Interestingly the Daily Mail published a British Museum opinion on the Proculus coin by Roger Bland today (16th November 2012):
"But coin specialist and renowned academic Roger Bland, who is Keeper of the Prehistory and Europe Department of the British Museum, disagrees that the coin is genuine.
'I don't believe any coins of Proculus were ever made and this one is probably a 15th century forgery.The only source for our knowledge of him is a controversial history book, written at the end of the 4th century AD, much of which was made up.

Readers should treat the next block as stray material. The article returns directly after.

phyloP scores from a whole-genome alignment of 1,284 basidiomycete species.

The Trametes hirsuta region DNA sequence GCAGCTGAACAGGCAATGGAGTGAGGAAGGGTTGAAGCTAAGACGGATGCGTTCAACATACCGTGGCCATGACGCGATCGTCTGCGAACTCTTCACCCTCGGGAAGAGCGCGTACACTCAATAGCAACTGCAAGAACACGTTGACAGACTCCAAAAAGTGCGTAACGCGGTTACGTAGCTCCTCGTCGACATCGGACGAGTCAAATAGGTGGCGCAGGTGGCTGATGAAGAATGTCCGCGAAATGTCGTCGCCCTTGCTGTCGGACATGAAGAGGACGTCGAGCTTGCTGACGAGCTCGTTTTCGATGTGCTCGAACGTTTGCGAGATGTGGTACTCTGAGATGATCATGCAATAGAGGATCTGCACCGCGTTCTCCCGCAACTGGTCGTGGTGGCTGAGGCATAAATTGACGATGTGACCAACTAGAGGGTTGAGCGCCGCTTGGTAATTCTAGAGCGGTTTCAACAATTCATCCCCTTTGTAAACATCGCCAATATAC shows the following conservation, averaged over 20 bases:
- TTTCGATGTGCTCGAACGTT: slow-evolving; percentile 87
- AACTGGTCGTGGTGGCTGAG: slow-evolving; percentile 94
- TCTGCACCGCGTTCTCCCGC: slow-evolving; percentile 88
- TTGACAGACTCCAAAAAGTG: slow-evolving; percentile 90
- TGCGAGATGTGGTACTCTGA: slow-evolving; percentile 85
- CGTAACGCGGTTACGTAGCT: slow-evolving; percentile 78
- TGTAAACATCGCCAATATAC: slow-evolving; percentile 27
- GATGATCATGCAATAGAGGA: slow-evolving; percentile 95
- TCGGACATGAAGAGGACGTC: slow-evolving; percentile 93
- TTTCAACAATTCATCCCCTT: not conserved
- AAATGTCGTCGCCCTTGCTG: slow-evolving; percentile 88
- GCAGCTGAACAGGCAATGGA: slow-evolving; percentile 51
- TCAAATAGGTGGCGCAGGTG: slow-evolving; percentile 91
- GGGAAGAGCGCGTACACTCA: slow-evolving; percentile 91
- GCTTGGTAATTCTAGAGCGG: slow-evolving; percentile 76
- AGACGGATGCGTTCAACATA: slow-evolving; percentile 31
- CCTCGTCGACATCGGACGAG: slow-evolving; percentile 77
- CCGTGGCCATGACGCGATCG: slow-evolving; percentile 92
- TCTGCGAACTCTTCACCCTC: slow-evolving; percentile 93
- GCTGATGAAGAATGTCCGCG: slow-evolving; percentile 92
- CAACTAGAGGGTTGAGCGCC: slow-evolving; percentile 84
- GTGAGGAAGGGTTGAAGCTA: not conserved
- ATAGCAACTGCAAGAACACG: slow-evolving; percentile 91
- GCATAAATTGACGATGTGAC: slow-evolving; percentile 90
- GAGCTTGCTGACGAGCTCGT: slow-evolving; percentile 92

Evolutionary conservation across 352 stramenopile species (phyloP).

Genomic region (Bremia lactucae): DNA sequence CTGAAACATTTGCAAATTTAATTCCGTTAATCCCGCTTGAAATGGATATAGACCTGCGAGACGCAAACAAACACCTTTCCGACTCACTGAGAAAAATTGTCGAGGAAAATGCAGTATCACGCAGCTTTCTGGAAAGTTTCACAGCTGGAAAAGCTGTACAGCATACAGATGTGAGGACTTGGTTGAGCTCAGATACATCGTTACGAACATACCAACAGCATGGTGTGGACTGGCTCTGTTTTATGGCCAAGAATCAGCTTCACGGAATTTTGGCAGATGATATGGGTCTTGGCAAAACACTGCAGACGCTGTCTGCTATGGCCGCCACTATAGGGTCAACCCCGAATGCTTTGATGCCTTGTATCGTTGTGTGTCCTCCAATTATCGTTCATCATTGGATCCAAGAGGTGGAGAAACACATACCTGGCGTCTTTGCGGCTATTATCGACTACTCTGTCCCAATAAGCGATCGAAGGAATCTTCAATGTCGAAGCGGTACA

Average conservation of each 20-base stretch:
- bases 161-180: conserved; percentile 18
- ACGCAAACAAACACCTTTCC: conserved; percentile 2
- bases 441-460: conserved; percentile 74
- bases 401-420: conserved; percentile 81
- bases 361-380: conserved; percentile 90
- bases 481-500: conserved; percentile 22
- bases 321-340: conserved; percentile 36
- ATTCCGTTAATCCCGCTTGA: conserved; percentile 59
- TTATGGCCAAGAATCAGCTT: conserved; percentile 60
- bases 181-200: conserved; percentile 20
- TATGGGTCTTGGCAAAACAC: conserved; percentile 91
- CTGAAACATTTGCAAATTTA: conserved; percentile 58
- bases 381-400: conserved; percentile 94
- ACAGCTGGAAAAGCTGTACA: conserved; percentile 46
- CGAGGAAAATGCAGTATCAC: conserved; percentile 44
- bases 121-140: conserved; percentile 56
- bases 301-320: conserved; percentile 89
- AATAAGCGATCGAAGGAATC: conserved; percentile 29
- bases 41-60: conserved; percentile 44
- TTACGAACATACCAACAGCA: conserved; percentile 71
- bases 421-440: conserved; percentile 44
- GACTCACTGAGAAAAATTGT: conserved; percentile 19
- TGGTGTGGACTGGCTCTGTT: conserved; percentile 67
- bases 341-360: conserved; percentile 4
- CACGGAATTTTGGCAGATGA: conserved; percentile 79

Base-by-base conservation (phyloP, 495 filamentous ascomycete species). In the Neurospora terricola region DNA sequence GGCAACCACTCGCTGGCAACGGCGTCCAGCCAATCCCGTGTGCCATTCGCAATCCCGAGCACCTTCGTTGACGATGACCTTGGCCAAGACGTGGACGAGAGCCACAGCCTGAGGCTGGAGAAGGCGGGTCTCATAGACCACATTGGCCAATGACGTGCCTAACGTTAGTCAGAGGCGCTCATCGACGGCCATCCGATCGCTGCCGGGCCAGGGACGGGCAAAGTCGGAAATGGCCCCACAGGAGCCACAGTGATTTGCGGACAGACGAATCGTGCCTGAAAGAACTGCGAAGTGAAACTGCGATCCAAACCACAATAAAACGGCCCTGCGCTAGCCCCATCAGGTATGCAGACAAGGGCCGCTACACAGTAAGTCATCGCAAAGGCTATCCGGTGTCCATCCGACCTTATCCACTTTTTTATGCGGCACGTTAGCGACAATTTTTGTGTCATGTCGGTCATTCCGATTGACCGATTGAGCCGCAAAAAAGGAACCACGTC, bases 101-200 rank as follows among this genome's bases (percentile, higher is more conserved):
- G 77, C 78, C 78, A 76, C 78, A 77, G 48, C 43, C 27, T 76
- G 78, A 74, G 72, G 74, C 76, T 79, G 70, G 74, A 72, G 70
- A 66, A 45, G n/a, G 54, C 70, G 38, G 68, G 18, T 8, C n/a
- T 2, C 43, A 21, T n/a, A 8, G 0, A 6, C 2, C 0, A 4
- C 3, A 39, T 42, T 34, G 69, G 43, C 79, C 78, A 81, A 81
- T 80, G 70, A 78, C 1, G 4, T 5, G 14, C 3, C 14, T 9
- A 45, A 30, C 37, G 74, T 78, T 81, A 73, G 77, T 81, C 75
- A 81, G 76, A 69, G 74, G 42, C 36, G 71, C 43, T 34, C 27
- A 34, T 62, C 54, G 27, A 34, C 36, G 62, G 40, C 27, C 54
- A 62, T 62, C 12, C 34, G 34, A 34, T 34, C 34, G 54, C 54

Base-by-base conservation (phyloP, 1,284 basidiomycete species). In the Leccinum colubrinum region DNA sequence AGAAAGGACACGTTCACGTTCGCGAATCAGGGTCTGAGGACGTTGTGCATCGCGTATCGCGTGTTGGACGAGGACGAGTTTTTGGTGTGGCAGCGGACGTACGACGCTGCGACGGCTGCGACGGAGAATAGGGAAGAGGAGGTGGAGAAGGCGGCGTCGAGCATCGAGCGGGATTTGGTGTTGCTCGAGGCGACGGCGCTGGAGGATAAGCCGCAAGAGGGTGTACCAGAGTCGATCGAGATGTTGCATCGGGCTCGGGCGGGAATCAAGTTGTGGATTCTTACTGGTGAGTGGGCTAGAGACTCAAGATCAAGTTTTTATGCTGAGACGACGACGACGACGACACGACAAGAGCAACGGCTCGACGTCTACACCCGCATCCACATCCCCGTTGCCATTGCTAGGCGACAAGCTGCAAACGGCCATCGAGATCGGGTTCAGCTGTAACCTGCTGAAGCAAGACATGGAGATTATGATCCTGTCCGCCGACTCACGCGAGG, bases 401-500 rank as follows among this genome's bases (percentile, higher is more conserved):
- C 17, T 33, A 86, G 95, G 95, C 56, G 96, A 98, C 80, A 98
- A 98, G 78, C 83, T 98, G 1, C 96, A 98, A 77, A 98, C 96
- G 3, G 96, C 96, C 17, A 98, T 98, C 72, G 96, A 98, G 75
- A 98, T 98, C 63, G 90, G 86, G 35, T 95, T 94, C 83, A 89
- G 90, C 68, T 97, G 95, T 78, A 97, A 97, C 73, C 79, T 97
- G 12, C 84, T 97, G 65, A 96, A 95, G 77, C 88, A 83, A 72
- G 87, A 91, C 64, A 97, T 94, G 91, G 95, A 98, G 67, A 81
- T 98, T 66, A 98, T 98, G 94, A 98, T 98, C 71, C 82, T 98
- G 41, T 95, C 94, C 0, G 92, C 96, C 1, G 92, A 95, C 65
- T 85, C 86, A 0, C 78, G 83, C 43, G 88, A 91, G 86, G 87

It says that there were 30 tyrants who all vied for control of the Roman Empire when things got a bit messy in the late 3rd century AD and lots of people were declared Emperor. Many of these 30 tyrants never had coins made, which is a sign of a true Emperor.But in the Renaissance, when coin collecting was fashionable, people thought these men should have had coins so they made them. This coin has been made from the same dye, or mould, as another in the Munich Museum, which is widely believed to be fake.There is no context to this find either - only single coins, not hoards, have been found so their provenance is difficult to assess. Unless someone finds a hoard of these coins, I'm going to remain very sceptical that there were ever any coins made for Proculus.'"